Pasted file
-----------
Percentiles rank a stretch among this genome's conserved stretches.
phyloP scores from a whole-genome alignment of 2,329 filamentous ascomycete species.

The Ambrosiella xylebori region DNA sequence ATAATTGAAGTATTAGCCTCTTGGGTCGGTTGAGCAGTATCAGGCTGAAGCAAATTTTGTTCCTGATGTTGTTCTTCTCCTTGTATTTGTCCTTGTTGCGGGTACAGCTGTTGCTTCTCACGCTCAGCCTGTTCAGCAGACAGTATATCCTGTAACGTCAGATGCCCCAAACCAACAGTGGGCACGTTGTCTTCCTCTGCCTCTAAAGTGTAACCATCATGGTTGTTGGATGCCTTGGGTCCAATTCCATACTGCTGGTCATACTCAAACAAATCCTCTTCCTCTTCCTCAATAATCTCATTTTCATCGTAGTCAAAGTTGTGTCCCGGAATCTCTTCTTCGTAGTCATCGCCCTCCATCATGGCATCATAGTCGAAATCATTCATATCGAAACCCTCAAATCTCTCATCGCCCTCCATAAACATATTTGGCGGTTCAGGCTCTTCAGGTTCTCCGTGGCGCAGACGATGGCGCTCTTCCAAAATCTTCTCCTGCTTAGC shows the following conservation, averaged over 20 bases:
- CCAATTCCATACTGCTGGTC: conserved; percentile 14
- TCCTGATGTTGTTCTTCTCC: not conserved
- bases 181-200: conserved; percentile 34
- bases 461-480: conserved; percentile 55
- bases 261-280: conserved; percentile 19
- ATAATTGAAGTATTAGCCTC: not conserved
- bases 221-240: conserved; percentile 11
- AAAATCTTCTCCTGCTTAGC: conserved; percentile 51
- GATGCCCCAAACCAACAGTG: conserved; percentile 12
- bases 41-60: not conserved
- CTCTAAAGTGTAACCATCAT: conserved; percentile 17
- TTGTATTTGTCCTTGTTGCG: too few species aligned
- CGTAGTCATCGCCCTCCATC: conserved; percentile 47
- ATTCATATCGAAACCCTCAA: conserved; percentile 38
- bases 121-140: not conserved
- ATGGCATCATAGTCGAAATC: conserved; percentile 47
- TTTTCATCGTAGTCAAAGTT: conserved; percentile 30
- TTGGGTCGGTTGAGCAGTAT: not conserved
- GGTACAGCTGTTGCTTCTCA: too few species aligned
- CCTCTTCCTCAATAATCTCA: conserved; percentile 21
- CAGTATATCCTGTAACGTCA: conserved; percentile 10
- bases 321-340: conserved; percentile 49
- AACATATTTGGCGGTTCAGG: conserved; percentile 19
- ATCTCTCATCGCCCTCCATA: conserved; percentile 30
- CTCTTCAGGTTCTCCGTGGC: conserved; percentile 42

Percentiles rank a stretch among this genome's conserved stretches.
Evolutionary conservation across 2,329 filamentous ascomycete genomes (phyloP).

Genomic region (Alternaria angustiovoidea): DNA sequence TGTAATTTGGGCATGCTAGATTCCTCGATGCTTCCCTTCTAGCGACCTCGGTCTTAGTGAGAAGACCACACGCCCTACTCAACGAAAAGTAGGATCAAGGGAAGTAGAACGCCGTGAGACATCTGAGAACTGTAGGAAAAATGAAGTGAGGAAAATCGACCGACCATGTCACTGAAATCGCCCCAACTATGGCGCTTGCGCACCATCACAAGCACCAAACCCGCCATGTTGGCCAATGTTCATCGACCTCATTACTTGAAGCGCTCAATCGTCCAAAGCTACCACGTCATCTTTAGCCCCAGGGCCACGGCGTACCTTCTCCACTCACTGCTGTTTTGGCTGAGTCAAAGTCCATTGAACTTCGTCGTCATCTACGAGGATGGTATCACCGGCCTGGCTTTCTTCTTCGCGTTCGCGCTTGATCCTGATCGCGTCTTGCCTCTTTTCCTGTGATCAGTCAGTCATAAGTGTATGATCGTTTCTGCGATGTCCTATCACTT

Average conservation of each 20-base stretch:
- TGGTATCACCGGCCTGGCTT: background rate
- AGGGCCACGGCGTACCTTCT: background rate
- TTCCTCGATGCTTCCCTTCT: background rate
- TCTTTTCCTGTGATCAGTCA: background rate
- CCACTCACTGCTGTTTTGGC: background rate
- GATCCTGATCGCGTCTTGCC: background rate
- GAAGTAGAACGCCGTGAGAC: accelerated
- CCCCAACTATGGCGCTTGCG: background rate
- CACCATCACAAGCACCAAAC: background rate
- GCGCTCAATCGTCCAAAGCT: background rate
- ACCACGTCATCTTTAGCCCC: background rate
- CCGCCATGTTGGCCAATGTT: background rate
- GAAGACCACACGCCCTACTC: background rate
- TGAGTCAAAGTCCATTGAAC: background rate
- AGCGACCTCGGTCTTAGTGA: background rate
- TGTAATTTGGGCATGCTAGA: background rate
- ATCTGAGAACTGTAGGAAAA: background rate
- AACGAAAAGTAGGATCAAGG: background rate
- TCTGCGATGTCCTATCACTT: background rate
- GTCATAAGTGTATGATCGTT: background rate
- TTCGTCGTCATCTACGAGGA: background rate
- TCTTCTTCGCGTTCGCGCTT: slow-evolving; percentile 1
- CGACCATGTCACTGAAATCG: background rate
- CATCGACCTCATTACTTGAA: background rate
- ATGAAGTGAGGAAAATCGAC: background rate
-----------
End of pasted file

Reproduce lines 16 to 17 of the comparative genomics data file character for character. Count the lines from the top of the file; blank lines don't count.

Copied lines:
- CGTAGTCATCGCCCTCCATC: conserved; percentile 47
- ATTCATATCGAAACCCTCAA: conserved; percentile 38